KIHEUNG, South Korea (Reuters) - Global shipments of smartphones may grow 50 percent this year and drive explosive expansion in high-end OLED display sales over the next five years, a Samsung Mobile Display executive said on Thursday.
“Demand for high-end displays is very strong and we may continue to fail to meet all customer requirements, even after expanding capacity by seven-fold, until next year,” Lee Woo-jong, vice president of marketing at Samsung Mobile Display, told the Reuters Global Technology Summit.
Reflecting strong demand for advanced displays, Samsung said early this week that it would invest 2.5 trillion won ($2.15 billion) by 2012 to build the world’s largest production line of ultra-bright active-matric organic light-emitting diode (AM-OLED) screens.
Verizon Wireless, the biggest U.S. mobile carrier, also said in the Reuters Summit that it was unable to keep up with strong demand for some smartphone models such as the Droid Incredible from HTC due in part to component shortages such as high-quality screens made by Samsung.
Samsung Mobile Display is an equal joint venture of Samsung Electronics and Samsung SDI and ranks as the world’s largest display maker for mobile devices.
It is also the biggest maker of a next-generation ultra-bright AM-OLED display screen, which is increasingly used in high-end mobile devices as it is thinner, has better image quality and consumes less power than traditional LCD screens.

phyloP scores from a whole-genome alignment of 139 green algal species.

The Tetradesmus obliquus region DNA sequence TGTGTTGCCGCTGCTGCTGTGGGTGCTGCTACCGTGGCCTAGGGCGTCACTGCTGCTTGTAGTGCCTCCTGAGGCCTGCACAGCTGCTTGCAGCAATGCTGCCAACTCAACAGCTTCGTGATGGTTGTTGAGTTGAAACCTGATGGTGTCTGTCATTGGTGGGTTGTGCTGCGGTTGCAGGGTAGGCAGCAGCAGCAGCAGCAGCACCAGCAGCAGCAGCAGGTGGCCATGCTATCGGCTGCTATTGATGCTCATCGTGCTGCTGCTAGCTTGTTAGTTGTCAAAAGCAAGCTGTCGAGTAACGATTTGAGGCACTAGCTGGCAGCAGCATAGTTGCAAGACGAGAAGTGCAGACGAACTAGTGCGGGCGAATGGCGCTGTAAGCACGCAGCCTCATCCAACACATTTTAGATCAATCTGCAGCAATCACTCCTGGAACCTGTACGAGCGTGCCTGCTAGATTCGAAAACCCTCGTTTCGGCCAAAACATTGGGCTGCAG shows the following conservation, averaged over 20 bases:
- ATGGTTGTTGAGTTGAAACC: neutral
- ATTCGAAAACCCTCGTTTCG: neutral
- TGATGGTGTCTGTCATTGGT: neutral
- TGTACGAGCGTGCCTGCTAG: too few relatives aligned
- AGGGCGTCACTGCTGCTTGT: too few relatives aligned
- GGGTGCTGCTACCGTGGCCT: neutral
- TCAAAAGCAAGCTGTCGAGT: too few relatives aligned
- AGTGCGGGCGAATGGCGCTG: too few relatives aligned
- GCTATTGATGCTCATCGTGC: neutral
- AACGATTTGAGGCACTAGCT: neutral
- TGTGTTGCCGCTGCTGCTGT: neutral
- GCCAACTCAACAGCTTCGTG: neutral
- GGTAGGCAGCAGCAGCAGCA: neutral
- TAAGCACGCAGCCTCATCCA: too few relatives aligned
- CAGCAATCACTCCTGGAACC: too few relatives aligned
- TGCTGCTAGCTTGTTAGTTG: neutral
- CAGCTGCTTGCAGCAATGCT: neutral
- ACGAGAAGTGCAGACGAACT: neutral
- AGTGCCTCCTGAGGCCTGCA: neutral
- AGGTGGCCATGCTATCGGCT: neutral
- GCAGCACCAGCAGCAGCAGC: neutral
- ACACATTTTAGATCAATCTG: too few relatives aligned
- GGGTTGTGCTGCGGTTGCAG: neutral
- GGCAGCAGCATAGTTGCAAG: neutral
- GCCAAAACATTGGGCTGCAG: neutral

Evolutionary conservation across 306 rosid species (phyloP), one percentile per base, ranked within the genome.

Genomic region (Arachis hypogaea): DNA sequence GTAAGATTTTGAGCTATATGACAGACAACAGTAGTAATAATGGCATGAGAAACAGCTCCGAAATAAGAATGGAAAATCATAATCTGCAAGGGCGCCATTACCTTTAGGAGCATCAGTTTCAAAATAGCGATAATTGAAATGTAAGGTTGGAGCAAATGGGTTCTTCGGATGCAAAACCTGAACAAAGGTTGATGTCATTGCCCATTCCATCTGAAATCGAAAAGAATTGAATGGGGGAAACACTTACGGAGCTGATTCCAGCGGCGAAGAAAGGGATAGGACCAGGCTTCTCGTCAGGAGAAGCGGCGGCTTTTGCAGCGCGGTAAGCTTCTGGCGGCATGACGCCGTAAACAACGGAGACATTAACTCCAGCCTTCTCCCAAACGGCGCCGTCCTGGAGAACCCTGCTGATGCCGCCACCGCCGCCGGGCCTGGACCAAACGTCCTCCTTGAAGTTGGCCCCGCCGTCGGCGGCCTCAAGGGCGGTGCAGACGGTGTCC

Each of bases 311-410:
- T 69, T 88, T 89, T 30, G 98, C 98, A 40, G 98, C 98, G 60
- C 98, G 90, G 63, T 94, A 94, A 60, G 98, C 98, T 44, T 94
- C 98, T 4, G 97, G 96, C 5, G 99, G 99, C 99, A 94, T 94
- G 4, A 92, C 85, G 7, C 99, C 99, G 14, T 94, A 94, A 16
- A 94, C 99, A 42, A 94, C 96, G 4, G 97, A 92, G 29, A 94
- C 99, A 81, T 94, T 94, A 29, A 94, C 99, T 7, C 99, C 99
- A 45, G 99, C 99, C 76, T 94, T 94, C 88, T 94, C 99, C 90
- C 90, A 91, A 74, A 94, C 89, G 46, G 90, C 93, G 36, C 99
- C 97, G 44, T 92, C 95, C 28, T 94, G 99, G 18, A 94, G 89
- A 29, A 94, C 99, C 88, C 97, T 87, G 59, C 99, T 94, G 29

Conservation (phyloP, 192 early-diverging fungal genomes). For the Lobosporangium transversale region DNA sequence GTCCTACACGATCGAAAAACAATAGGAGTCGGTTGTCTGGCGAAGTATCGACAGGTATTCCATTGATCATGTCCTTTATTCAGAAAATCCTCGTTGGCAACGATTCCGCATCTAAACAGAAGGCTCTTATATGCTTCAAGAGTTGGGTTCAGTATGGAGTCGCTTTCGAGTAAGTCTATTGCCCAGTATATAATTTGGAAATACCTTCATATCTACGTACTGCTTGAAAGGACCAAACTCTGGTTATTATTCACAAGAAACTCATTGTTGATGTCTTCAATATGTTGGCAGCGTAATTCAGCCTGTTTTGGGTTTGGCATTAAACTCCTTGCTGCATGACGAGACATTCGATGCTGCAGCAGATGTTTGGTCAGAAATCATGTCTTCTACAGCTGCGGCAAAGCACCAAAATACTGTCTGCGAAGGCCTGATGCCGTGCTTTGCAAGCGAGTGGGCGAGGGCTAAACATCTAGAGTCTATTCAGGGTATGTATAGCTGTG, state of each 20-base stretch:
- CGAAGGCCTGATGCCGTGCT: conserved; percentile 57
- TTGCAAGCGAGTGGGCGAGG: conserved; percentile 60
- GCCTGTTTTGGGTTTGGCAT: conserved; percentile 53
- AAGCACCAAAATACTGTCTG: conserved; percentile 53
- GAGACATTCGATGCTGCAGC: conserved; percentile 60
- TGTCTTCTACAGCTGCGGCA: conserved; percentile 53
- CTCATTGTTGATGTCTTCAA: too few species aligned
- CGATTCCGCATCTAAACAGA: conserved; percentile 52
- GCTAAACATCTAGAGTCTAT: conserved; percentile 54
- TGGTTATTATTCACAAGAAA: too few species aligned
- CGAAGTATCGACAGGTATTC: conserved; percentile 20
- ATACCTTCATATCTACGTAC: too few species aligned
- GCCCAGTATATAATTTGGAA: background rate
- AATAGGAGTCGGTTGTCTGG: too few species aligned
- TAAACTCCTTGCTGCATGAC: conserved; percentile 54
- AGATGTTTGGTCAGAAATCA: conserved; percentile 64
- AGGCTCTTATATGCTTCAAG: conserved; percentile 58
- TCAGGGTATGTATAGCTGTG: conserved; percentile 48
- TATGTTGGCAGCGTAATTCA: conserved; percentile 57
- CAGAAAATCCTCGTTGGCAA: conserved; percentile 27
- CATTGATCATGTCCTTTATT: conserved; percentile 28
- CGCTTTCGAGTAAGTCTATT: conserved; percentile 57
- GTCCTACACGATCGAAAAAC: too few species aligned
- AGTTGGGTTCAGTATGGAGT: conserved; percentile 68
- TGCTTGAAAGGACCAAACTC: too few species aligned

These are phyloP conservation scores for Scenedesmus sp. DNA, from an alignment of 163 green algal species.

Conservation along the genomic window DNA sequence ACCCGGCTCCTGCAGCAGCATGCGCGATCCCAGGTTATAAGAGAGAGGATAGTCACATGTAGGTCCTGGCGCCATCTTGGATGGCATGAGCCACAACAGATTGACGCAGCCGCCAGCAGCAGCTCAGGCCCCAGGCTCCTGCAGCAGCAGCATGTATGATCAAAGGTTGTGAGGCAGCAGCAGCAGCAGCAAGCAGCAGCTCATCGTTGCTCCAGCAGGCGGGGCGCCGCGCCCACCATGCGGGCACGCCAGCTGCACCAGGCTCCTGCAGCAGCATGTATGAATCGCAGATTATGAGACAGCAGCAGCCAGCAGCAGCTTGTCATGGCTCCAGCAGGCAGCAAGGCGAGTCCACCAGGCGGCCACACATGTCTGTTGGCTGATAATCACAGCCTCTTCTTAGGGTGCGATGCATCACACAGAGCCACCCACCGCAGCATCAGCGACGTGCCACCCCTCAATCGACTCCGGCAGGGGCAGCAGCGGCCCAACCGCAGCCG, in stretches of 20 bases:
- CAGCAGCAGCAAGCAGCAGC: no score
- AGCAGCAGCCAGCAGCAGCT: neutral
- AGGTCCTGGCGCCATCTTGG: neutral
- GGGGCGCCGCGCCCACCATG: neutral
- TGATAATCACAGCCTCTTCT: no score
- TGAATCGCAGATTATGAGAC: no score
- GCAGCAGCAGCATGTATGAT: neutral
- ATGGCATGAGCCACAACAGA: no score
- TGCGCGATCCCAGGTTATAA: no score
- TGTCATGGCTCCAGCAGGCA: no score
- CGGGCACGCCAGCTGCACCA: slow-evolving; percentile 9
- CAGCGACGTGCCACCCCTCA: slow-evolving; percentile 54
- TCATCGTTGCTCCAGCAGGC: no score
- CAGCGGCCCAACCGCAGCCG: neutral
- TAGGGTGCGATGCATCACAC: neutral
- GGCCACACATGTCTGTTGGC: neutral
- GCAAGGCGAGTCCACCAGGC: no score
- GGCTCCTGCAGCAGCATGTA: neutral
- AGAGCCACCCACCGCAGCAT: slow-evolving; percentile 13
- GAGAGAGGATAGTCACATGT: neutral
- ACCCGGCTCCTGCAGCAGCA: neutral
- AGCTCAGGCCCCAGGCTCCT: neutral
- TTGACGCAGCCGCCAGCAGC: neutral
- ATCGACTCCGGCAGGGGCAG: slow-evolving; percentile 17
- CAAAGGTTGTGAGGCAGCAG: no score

Lee forecast shipments of overall mobile devices such as handsets and digital media players to grow to around 2.1 billion and 2.2 billion units this year from 1.9 billion last year.
Of these, smartphone shipments would grow nearly 50 percent to 260 million units this year from 175 million last year.
“Strong growth of smartphones will drive robust expansion in the AM-OLED market, which we expect to grow by 30 times to 600 million units by 2015 when shipments of mobile devices are expected to grow to 2.6 billion units,” Lee said.
But high price has kept it from becoming a mass-produced technology in the market dominated by cheaper LCD panels. OLED screens are making inroads into high-end mobile phones but the cost of applying the technology to PCs and TVs are still prohibitive.
Competition is also intensifying, with LG Display planning to invest 250 billion won this year to triple capacity of a line producing OLED displays.
“We welcome competition and the industry needs more major players to grow this market, which is likely to expand application segments to other areas such as tablet PCs and TVs eventually.”
The OLED market grew 35 percent last year to a record $826 million and Samsung Mobile controlled 70 percent of the market with $566 million revenue, according to research firm DisplaySearch.
Lee said its AM-OLED operation was now trading above break-even point as strong sales have started offsetting years of massive investment.
Samsung Mobile Display competes with local rival LG Display, Japan’s Sharp Corp and TDK Corp and Taiwan’s AU Optronics.
Reporting by Miyoung Kim; Editing by Nick Macfie